Context & Content: The Memoir of a Fortunate Architect by A.J. Diamond

The writer is an Officer of the Order of Canada and received lifetime achievement as an architect. He has lived a great deal. At 173 pages, the memoir is fairly short for the genre. I wish it had been longer, and more evenly paced. Halfway through the book we have only had recounts of up to his university days and the complexities of getting a contract through Russia’s red tape. The importance of this contract he doesn’t state but we are left to presume that his great-grandfather and family left Russia by stealth as Jewish people but he returns as a ruling hero, not secretly, not in danger, but as a respected professional.

It is a superficial account rather than a reflective life story. The most striking impression I get upon reading is that he either ignored, overruled or wasn’t given a strong-handed editor to tell him, expand on this, trim back here. For example, at one point he says his grandfather tucks him in for the night and then falls dead of a heart attack across his boyhood bed. The story swiftly moves on, grandfather hardly mentioned before or after, and no fall out explicitly mentioned. Oddly he takes a large amount of space at his official speaker’s corners to call out one competition for not dealing fairly and awarding Moshe a contract after he had been eliminated in an earlier round.

The Context & Content of the title isn’t delivered. Oddly for a book concerning his projects, there is only one sketch of a project, yet 16 pages of photos of people, including, unfortunately, his mugging with Putin. It opens with his family tree, yet he makes brief mention of any family. There are proportionally more pictures of his rugby career than a mention of it in the text. As a junkie of architect talks, there are familiar elements, the great length gone into for the competition that wasn’t won by their firm.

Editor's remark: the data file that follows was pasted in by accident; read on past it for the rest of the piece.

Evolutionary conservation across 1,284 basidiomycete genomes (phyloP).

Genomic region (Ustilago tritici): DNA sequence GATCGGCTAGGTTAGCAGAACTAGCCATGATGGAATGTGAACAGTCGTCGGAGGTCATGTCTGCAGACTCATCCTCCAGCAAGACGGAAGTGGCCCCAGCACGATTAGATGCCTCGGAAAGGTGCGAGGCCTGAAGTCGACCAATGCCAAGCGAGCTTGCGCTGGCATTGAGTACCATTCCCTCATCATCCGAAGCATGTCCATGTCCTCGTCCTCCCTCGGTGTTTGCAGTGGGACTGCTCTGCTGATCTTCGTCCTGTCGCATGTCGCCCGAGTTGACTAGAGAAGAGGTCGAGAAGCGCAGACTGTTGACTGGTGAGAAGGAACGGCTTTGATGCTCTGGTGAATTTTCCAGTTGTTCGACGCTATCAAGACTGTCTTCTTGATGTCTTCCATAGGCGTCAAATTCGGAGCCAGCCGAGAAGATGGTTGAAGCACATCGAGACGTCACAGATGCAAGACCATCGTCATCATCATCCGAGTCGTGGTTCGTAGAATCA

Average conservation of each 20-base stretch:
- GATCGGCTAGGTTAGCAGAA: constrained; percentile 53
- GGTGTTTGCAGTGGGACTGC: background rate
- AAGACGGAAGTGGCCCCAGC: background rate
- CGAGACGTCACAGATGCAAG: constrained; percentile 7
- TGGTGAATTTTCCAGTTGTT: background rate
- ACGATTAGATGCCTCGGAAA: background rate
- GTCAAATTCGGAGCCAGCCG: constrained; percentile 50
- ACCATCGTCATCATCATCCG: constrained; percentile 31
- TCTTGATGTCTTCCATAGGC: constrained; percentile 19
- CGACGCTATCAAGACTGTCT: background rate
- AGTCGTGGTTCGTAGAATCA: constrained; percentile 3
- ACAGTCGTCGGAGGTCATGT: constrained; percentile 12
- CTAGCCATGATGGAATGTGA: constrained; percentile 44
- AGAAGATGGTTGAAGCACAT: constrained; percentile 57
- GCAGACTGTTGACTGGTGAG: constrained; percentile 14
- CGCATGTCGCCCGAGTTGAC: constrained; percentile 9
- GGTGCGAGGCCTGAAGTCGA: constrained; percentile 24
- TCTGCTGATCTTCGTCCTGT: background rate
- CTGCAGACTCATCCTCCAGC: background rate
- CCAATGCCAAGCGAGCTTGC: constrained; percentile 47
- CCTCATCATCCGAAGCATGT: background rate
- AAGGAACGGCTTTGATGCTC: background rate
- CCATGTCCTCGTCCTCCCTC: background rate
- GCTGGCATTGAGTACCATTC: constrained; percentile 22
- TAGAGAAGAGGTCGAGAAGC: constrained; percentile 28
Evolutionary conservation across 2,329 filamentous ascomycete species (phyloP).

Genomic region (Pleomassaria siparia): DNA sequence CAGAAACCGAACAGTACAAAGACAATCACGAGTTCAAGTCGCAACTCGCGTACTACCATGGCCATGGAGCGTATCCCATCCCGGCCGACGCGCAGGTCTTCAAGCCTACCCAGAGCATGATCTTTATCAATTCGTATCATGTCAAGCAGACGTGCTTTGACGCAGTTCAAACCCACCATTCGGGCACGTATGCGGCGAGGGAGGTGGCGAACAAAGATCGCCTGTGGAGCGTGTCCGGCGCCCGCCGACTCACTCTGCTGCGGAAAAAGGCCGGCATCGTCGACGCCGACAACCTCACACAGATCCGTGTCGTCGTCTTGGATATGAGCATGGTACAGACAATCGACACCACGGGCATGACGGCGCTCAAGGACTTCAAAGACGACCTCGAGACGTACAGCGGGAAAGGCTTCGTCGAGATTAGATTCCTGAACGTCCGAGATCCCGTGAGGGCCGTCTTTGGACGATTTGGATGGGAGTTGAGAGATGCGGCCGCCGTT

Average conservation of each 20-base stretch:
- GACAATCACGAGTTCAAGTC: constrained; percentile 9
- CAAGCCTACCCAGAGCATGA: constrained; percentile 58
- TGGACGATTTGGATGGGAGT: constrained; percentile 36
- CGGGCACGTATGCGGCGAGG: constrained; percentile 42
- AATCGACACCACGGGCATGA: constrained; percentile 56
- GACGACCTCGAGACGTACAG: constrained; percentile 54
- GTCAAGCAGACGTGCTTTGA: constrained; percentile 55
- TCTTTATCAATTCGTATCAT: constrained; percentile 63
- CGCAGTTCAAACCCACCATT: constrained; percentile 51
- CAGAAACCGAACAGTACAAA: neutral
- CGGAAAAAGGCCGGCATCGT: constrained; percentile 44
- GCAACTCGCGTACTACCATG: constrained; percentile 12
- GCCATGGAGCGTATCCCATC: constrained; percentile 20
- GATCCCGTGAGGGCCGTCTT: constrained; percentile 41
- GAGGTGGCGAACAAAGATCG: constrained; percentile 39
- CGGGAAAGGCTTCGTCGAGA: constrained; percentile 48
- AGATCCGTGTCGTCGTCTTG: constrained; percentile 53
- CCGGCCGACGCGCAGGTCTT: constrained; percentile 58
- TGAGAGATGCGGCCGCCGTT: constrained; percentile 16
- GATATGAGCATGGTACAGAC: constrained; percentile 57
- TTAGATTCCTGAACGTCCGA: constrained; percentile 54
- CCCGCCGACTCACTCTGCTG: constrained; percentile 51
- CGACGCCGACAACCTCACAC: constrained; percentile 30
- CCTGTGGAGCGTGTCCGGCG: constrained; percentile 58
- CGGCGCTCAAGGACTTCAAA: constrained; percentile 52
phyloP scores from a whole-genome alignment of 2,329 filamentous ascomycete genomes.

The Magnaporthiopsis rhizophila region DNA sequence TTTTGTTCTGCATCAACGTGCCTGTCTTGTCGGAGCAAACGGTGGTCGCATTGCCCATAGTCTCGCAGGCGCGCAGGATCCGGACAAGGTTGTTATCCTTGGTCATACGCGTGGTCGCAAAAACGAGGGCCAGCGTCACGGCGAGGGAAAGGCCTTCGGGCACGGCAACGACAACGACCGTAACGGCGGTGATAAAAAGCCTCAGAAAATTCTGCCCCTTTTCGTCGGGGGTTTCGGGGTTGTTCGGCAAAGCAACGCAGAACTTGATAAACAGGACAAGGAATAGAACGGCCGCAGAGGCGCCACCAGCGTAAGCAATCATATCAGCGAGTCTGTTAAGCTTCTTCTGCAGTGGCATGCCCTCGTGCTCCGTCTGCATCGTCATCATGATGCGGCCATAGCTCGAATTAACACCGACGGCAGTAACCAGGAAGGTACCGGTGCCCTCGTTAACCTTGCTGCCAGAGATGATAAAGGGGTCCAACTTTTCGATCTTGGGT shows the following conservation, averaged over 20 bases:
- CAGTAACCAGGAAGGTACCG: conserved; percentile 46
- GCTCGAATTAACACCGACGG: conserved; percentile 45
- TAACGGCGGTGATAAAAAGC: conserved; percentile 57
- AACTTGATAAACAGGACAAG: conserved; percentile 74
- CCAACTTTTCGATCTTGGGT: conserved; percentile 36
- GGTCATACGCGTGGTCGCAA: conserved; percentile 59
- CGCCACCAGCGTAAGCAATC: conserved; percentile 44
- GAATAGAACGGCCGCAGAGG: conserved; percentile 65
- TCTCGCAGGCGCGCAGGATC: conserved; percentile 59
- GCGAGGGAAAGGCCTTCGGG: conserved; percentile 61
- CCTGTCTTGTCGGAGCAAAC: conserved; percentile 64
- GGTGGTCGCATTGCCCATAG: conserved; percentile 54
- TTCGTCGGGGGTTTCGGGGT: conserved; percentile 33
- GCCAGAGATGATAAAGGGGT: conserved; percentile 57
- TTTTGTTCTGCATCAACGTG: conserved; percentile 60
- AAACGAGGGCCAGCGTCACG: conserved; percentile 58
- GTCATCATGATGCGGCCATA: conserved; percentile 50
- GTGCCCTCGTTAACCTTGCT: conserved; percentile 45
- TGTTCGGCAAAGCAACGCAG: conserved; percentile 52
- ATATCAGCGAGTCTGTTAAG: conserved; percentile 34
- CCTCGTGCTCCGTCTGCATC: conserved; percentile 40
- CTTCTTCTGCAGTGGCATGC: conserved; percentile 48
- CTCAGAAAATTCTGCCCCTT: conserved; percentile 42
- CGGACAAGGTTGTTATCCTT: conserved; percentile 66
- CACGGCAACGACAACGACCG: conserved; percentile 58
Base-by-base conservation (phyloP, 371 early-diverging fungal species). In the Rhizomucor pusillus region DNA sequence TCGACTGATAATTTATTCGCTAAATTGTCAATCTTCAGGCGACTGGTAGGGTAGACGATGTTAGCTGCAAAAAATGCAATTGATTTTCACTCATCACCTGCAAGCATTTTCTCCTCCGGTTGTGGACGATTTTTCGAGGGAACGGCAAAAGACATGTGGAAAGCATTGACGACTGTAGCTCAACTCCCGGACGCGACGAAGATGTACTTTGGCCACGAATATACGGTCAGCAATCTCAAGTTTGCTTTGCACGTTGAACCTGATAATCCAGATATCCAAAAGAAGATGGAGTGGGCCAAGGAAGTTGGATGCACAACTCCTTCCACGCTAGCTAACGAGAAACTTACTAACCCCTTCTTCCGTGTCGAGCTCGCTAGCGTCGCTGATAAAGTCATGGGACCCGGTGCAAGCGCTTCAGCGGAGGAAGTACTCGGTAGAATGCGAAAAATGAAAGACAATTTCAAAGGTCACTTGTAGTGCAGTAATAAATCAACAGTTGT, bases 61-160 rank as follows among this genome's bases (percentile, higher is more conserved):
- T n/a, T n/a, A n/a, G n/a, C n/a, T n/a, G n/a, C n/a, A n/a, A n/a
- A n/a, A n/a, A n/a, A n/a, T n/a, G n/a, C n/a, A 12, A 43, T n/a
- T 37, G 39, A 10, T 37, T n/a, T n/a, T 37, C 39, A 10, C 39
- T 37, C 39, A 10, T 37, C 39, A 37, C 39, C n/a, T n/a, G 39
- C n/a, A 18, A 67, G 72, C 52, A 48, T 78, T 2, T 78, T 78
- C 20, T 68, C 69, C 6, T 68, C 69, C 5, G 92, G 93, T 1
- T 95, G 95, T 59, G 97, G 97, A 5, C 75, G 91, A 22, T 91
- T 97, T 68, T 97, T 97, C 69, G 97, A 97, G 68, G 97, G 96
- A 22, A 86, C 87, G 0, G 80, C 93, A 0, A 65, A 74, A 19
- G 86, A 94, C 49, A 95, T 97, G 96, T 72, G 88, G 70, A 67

Other memoirs among the two dozen I’ve read in the last couple of years, there are often through-lines, or touchstones, some nod to literary cohesion. The writer tries to set out the implications and impacts of events on later events and their choices and character and unpack their life. There’s an artifice as in the theatre of if there’s a revolver on the stage in Act 1 it will get used.

See also  Rig Wives by Kelly Earle

This in contrast struck me more as a recorded oral history, where one thing after another occurs as a bullet list. The Acknowledgements include thanks to people for editing structure, sequence and clarity but I wonder if a partner-writer/editor could have helped shape the manuscript and drawn out more. Even simple things such as when recounting his youth in South Africa, an editor could mention the distance travelled rather than state the names of two cities.

The subtitle mentions his fortunate turns in life but it’s underplayed and not explicitly said how he feels about his branch of the family having a summer and winter home and servants, while another branch of his family did not escape the holocaust. Did he have any special joy or guilt or drive? Is that why losing a commission for the holocaust burned? He wanted personally to express on a grand scale a tribute to who could have been? What are his take-aways and lessons in life?

It is not uncommon for public figures to make two or three memoirs. Perhaps he will make another.


About the Author

A.J. Diamond is a Royal Architectural Institute of Canada Gold Medallist, an Officer of the Order of Canada, and a member of the Order of Ontario. He has received both the Jane Jacobs Lifetime Achievement Award and the Ontario Association of Architects Lifetime Design Achievement Award. Diamond lives in Toronto.

  • Publisher ‏ : ‎ Dundurn Press (May 17 2022)
  • Language ‏ : ‎ English
  • Paperback ‏ : ‎ 208 pages
  • ISBN-10 ‏ : ‎ 1459749766
  • ISBN-13 ‏ : ‎ 978-1459749764

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